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Sonne moves into film with Autodesk Lustre HD

4 September 2007 – Copenhagen post-production facility Sonne (formerly known as Sonne Film) has invested in Autodesk systems and rebranded itself as the company moves into long-form post-production. It has bought an Autodesk Lustre HD digital grading system and upgraded its visual effects systems to Autodesk Flint 2007. The systems were sold through Autodesk’s reseller Kinovox, and installed at the end of August. Sonne has recruited Lasse Marcussen, a well-known colourist from Digital Film Lab, and lined up its first film project for Lustre: a feature based on an old series of films called Father of Four.

Andreas Rostock, managing director, explained: “We’ve been pretty much a commercials facility until recently, when we started doing features work as well. We’re taking on more long-form projects as well as our daily commercials work. We’ve rebranded to that effect as well. The entire company has gone through something of a generation change. More than half of our employees are new, which is great because it opens up new opportunities and ways of working.”

Until now, Sonne would use Flint to add a look here and there, but the final grade would be done elsewhere. The company wanted to handle the whole grading process to offer clients a smoother workflow: “It was the obvious step forward in getting a bigger piece of the pie,” said Rostock. “But it’s more about getting a smoother workflow than it is about money. The opportunity to start doing your compositing work and know that the frames you get in the final grade will be the same means you can start working earlier in the process, and with more peace of mind.”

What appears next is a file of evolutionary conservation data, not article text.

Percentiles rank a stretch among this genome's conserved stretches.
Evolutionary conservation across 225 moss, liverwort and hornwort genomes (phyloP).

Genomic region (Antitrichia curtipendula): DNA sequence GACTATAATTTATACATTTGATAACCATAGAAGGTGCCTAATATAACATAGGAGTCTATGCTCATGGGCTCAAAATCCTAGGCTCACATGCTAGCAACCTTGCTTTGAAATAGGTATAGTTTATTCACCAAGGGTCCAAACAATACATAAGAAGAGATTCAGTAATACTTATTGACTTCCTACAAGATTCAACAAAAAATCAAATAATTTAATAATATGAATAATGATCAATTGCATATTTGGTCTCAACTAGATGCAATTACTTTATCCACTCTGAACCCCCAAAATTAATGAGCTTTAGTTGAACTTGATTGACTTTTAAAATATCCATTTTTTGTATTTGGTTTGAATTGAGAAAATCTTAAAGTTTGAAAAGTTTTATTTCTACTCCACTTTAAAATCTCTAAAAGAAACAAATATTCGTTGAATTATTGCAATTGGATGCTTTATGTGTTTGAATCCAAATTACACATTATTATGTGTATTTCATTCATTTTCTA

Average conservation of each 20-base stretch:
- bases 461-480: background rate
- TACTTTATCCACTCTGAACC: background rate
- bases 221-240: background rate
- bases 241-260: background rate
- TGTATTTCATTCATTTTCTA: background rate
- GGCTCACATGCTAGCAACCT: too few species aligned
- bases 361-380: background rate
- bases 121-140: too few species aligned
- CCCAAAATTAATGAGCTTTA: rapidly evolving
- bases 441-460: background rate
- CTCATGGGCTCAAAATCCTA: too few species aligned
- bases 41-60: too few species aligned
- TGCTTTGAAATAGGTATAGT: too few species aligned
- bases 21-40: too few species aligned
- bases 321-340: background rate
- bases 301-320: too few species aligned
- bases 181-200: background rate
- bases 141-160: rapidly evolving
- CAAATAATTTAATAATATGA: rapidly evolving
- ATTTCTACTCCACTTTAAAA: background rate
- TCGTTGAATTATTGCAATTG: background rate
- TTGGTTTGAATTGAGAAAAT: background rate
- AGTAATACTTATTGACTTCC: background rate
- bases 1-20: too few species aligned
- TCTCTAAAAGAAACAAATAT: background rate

Sonne’s new colourist Lasse Marcussen played a key role in choosing Lustre. “The main reason we chose Lustre is its interoperability with the other systems at Sonne and because we think it has the most creative toolset and offers the most possibilities,” said Rostock. “We opted for Lustre HD because of the price and what our projects require. The work we’re doing mainly goes out in HD.”

Sonne plans to use its Autodesk Smoke editing and finishing systems for conforming and then bring the metadata into Lustre either straight from the Autodesk Stone file system with the Autodesk Wiretap API or by using the soft import workflow. The company is also looking into using high-speed Infiniband networking.

The facility has upgraded four systems to the latest version of Flint – Autodesk Flint 2007 – running on Linux workstations. Two of the four systems have also been upgraded to Flint HD. According to Rostock: “We’ve been very happy with our Flint systems. All of our projects go through Flint. We upgraded to HD because there’s more demand for HD and we need it for our feature work. On the older systems, loading HD data was rather cumbersome, but with the new Flint HD systems, we don’t have to worry about it.”

Sonne has recently used Flint for a series of environmental commercials for power supplier NRGI, encouraging people to switch off stand-by buttons to conserve energy and use environmentally-friendly energy products. It has also completed commercials for V6, DSB, Kvik Kitchens and SAS.

About Sonne
Commercials director, Michael Sonne, established Sonne Film in 1989 originally as an in-house post facility for his production company. After the production arm was sold off, post-production became the company’s sole focus with an international client list spanning some of the best-known brands such as Coca Cola, McDonalds, Microsoft, Kodak, Carlsberg, Shell and Heinz.

The facility provides digital grading, offline and online editing, visual effects, 3D graphics and sound design for documentaries and feature films as well as commercials. It was the first Nordic facility to invest in the Autodesk Flame visual effects system. It now has an Autodesk Lustre HD system, four Autodesk Flint visual effects systems and two Autodesk Smoke editing and finishing systems; and uses Autodesk 3ds Max and Autodesk Maya 3D modelling and animation software

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